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I'm a clinician involved in conduct and review of clinical PK studies for submission to regulatory authorities such as the FDA. We found your excellent discussion forum while trying to answer the question, How many significant digits should we be presenting in the text of study reports for PK parameters? (We often receive particularly mindless PK sections and stat/PK tables from CROs that imply precision to 6 or even more digits, even in studies with group sizes of n=6. This does not pass the 'red face' test, in my opinion. Their frequent defense that 'It is in our SOP' seems even more brainless, we think.)
So I have one question and one suggestion for the consideration of the PK and stats experts weighing in here (which I certainly am not):
1) Does anyone disagree with the rules provided in the Wikipedia chapter on 'Significance arithmetic'?
If not, or contrariwise if there is a vocal disagreement on some aspect, a sort of 'Delphi' approach could be used here. That is, perhaps you all could come to an agreement by iteration on the proper rules, which could even result in a published consensus on how to handle significant digits and precision for presentation of raw data such as Cmin and Tmax. One suggestion I might make is that it is the BA lab's job to provide us with understandable information on the degree of precision of the concentration data, and the clinical site's job to provide accurate sampling times (most have moved beyond nominal time by now); so these could be stipulated as being available in then proceeding to recommendations. I suspect you would find that there is fairly solid agreement on preserving the raw data from the lab and site in listings and in computations, and that significant digits, not decimal places, is the proper way to think about precision -- but a Delphi process would settle that.
2) Although the discussion in the 'propagation of uncertainty' chapter in Wikipedia makes clear that determining precision after complicated transformations, of which AUCinf might be a good example, is not easy, a follow-on chapter suggests that there is statistical methodology and software to do this:
My question is: Has any of you, or a publication we could all access, performed simulations with these types of software/methods to determine the degree of precision one can reasonably claim for parameters like geometric mean Cmax, AUCinf, t-half, etc, based on the inputs of 1) precision of the concentration data, 2) precision of the time of collection, and probably most importantly, 3) number of subjects contributing the data to the parameter estimate? If so, might you then see if there is agreement that 1) the method put forward is acceptably trustworthy to form a basis for recommendations on 2) the number of significant digits for PK parameters that should be presented in regulatory submissions and scientific publications? It would be a nice contribution if this forum could accomplish that. If a software program in, eg R, could be identified that would perform simulations/estimations based on an individual study's size, etc, that would be valuable to know too.
Thanks very much for considering these two questions,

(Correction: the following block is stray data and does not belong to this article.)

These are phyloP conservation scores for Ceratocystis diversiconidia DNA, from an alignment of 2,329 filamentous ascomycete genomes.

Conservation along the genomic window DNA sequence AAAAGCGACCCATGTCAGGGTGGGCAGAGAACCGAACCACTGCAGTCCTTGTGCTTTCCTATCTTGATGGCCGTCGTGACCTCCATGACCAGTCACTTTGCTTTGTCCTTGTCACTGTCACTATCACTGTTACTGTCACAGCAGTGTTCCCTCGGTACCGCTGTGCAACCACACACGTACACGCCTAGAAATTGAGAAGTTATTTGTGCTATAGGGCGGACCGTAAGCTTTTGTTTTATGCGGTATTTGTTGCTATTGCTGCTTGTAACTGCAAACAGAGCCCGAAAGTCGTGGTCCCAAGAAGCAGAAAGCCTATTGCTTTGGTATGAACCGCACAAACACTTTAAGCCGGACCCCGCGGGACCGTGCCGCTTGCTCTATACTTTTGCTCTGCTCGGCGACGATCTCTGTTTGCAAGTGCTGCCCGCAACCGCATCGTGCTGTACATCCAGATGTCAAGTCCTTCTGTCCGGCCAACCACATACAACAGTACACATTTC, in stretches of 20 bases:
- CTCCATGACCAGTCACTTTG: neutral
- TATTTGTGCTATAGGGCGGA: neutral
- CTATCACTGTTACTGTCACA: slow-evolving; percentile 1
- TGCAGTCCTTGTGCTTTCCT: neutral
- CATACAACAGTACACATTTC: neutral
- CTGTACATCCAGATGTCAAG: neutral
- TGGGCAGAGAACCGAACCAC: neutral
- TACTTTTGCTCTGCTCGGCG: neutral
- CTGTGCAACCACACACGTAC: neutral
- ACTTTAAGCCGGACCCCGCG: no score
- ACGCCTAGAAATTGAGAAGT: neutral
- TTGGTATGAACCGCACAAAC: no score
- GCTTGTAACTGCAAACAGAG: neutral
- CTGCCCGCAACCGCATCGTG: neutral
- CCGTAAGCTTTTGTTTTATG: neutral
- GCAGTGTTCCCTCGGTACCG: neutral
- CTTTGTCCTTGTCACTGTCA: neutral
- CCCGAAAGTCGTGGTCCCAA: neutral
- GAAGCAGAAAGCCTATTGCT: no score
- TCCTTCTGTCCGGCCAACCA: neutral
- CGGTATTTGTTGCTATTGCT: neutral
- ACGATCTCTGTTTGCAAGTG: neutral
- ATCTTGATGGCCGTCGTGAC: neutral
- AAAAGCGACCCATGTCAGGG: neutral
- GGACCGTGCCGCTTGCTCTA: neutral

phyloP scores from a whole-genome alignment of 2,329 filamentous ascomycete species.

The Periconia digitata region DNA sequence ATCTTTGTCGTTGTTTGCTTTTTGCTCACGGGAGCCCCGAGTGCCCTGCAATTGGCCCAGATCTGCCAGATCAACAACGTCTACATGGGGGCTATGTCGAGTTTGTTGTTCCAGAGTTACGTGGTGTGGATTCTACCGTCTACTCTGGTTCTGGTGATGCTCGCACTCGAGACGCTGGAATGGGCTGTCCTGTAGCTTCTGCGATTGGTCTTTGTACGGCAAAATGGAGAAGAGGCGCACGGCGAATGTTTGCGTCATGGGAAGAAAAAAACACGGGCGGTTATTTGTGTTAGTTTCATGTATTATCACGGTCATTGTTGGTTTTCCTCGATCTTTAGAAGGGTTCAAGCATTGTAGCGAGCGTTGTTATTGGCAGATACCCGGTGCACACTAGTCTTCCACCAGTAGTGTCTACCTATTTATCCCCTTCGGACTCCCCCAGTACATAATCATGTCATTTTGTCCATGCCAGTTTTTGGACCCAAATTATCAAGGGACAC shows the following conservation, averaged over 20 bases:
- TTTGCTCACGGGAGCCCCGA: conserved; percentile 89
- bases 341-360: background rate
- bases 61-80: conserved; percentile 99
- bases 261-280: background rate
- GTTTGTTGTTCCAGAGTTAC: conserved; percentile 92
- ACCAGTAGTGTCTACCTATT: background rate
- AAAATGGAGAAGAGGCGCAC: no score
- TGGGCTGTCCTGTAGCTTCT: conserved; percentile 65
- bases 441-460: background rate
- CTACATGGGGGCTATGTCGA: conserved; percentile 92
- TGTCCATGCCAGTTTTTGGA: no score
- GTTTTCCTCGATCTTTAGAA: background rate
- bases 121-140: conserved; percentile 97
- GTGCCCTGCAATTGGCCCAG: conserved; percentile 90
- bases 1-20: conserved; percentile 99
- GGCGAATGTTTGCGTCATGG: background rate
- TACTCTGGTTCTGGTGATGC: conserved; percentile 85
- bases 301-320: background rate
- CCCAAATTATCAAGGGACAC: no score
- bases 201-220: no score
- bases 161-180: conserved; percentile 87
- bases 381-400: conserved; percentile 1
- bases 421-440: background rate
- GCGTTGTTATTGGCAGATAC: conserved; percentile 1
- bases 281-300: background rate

Rich Reeves, MD
RAR Consulting LLC
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Dear Dr. Reves:
"A trivial example is a concentration of 0.10 ng/mL, which is the exact same as 100 pg/mL; but having the first result in hand does not allow expressing the second as 100.00 pg/mL, "
This is precisely my frustration anytime a scientific argument was presented then people bring an alternate argument and creates lot noise (academic mulch- is my favorite word), in the ensuing noise the actual point of discussion gets drowned (as Bill Clinton quoted " The problem with democracy is that there are too many opinions expressed in multiple voices, in the middle of all these voices original issue was drowned or lost its relevance"). Two decimal points are to a unit (mg,ng,pg whatever) that you are primarily expressing your measure, meaning units on which your calibration curve is established. If your calibration curve is established in ng/mL and you are getting concentrations in mg/mL (what is the purpose of having calinbration units in ng/mL when you expect concentrations in mg/mL???)there is a need to redefine the calibration units and express your measured concentrations. Once you define proper units then express concentrations to two decimal points this way we are keeping precis
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Dear Dr Tata,
thank you for your quick reply, and thoughts.
I tend to agree with you that presenting concentration data from an HPLC in a format that implies an accuracy to about 1 % is probably about right, overall. However, as lots of people pointed out in the thread from which this discussion arose, 1% is not at all the same as 2 decimal places. [A trivial example is a concentration of 0.10 ng/mL, which is the exact same as 100 pg/mL; but having the first result in hand does not allow expressing the second as 100.00 pg/mL, which implies a lot of precision that simply wasn't there in the original number.] Thus, number of decimal places just does not work for conveying precision, as it is not a reliable surrogate for significant digits. The number of decimal places is in many cases solely dependent on the arbitrary choice of units the writer makes, and those words (the units) can by themselves say nothing about teh HPLC's and lab's measurement precision (or pseudoprecision, which is my beef with a lot of the PK reports I see). From what I can see o
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